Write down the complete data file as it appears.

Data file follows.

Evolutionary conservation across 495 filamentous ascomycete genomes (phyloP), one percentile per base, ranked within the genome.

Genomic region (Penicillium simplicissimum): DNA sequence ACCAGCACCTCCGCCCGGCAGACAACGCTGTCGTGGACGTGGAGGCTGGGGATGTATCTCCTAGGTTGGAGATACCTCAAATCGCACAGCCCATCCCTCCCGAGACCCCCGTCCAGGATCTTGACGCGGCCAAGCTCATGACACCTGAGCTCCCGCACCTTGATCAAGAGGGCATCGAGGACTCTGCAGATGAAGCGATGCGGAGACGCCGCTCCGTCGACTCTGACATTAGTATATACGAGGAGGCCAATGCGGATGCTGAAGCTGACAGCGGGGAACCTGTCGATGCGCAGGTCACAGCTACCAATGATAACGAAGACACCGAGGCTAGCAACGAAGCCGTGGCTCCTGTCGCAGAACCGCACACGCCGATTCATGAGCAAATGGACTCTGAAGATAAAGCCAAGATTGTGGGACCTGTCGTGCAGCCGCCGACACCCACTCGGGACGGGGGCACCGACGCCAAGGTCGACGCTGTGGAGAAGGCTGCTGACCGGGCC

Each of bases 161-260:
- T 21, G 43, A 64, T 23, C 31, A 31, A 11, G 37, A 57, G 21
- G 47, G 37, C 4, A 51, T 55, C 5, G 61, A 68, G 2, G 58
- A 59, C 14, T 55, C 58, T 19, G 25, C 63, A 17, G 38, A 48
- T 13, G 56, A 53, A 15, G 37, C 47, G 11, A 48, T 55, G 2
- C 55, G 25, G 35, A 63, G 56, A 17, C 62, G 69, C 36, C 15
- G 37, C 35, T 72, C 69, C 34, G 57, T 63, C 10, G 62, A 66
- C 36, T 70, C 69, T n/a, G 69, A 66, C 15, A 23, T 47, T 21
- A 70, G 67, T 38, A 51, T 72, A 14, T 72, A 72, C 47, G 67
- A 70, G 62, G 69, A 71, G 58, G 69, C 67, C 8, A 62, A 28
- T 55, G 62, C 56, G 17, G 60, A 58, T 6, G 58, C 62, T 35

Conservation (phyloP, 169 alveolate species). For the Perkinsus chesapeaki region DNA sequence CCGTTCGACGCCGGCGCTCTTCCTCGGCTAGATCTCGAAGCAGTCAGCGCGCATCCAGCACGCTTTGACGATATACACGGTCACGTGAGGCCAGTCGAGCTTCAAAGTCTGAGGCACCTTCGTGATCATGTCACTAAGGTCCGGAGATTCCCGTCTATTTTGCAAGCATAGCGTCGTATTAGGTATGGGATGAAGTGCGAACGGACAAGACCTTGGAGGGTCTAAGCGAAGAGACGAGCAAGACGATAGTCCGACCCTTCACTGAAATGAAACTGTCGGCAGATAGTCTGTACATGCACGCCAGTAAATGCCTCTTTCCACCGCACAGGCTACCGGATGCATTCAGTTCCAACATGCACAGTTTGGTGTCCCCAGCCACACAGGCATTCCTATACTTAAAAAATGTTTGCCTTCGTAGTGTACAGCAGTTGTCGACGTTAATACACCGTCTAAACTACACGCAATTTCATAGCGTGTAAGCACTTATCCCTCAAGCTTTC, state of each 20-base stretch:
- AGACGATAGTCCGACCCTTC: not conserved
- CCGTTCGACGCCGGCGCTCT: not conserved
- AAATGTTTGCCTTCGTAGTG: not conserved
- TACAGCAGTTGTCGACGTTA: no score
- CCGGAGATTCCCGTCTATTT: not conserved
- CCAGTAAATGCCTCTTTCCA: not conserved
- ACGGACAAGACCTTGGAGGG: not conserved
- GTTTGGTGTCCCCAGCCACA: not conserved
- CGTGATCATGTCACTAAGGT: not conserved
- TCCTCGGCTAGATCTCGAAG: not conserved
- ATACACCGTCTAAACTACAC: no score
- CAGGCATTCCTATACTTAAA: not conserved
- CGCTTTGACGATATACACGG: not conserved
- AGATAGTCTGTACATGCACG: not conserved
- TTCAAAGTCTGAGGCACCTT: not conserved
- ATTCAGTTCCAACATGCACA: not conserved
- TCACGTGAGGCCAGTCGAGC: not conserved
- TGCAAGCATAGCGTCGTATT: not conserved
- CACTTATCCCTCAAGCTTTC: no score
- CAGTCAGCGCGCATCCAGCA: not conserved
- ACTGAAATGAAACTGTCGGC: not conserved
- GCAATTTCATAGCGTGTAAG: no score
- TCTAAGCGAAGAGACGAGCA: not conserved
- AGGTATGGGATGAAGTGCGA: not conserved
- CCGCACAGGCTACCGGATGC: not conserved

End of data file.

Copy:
Evolutionary conservation across 495 filamentous ascomycete genomes (phyloP), one percentile per base, ranked within the genome.

Genomic region (Penicillium simplicissimum): DNA sequence ACCAGCACCTCCGCCCGGCAGACAACGCTGTCGTGGACGTGGAGGCTGGGGATGTATCTCCTAGGTTGGAGATACCTCAAATCGCACAGCCCATCCCTCCCGAGACCCCCGTCCAGGATCTTGACGCGGCCAAGCTCATGACACCTGAGCTCCCGCACCTTGATCAAGAGGGCATCGAGGACTCTGCAGATGAAGCGATGCGGAGACGCCGCTCCGTCGACTCTGACATTAGTATATACGAGGAGGCCAATGCGGATGCTGAAGCTGACAGCGGGGAACCTGTCGATGCGCAGGTCACAGCTACCAATGATAACGAAGACACCGAGGCTAGCAACGAAGCCGTGGCTCCTGTCGCAGAACCGCACACGCCGATTCATGAGCAAATGGACTCTGAAGATAAAGCCAAGATTGTGGGACCTGTCGTGCAGCCGCCGACACCCACTCGGGACGGGGGCACCGACGCCAAGGTCGACGCTGTGGAGAAGGCTGCTGACCGGGCC

Each of bases 161-260:
- T 21, G 43, A 64, T 23, C 31, A 31, A 11, G 37, A 57, G 21
- G 47, G 37, C 4, A 51, T 55, C 5, G 61, A 68, G 2, G 58
- A 59, C 14, T 55, C 58, T 19, G 25, C 63, A 17, G 38, A 48
- T 13, G 56, A 53, A 15, G 37, C 47, G 11, A 48, T 55, G 2
- C 55, G 25, G 35, A 63, G 56, A 17, C 62, G 69, C 36, C 15
- G 37, C 35, T 72, C 69, C 34, G 57, T 63, C 10, G 62, A 66
- C 36, T 70, C 69, T n/a, G 69, A 66, C 15, A 23, T 47, T 21
- A 70, G 67, T 38, A 51, T 72, A 14, T 72, A 72, C 47, G 67
- A 70, G 62, G 69, A 71, G 58, G 69, C 67, C 8, A 62, A 28
- T 55, G 62, C 56, G 17, G 60, A 58, T 6, G 58, C 62, T 35

Conservation (phyloP, 169 alveolate species). For the Perkinsus chesapeaki region DNA sequence CCGTTCGACGCCGGCGCTCTTCCTCGGCTAGATCTCGAAGCAGTCAGCGCGCATCCAGCACGCTTTGACGATATACACGGTCACGTGAGGCCAGTCGAGCTTCAAAGTCTGAGGCACCTTCGTGATCATGTCACTAAGGTCCGGAGATTCCCGTCTATTTTGCAAGCATAGCGTCGTATTAGGTATGGGATGAAGTGCGAACGGACAAGACCTTGGAGGGTCTAAGCGAAGAGACGAGCAAGACGATAGTCCGACCCTTCACTGAAATGAAACTGTCGGCAGATAGTCTGTACATGCACGCCAGTAAATGCCTCTTTCCACCGCACAGGCTACCGGATGCATTCAGTTCCAACATGCACAGTTTGGTGTCCCCAGCCACACAGGCATTCCTATACTTAAAAAATGTTTGCCTTCGTAGTGTACAGCAGTTGTCGACGTTAATACACCGTCTAAACTACACGCAATTTCATAGCGTGTAAGCACTTATCCCTCAAGCTTTC, state of each 20-base stretch:
- AGACGATAGTCCGACCCTTC: not conserved
- CCGTTCGACGCCGGCGCTCT: not conserved
- AAATGTTTGCCTTCGTAGTG: not conserved
- TACAGCAGTTGTCGACGTTA: no score
- CCGGAGATTCCCGTCTATTT: not conserved
- CCAGTAAATGCCTCTTTCCA: not conserved
- ACGGACAAGACCTTGGAGGG: not conserved
- GTTTGGTGTCCCCAGCCACA: not conserved
- CGTGATCATGTCACTAAGGT: not conserved
- TCCTCGGCTAGATCTCGAAG: not conserved
- ATACACCGTCTAAACTACAC: no score
- CAGGCATTCCTATACTTAAA: not conserved
- CGCTTTGACGATATACACGG: not conserved
- AGATAGTCTGTACATGCACG: not conserved
- TTCAAAGTCTGAGGCACCTT: not conserved
- ATTCAGTTCCAACATGCACA: not conserved
- TCACGTGAGGCCAGTCGAGC: not conserved
- TGCAAGCATAGCGTCGTATT: not conserved
- CACTTATCCCTCAAGCTTTC: no score
- CAGTCAGCGCGCATCCAGCA: not conserved
- ACTGAAATGAAACTGTCGGC: not conserved
- GCAATTTCATAGCGTGTAAG: no score
- TCTAAGCGAAGAGACGAGCA: not conserved
- AGGTATGGGATGAAGTGCGA: not conserved
- CCGCACAGGCTACCGGATGC: not conserved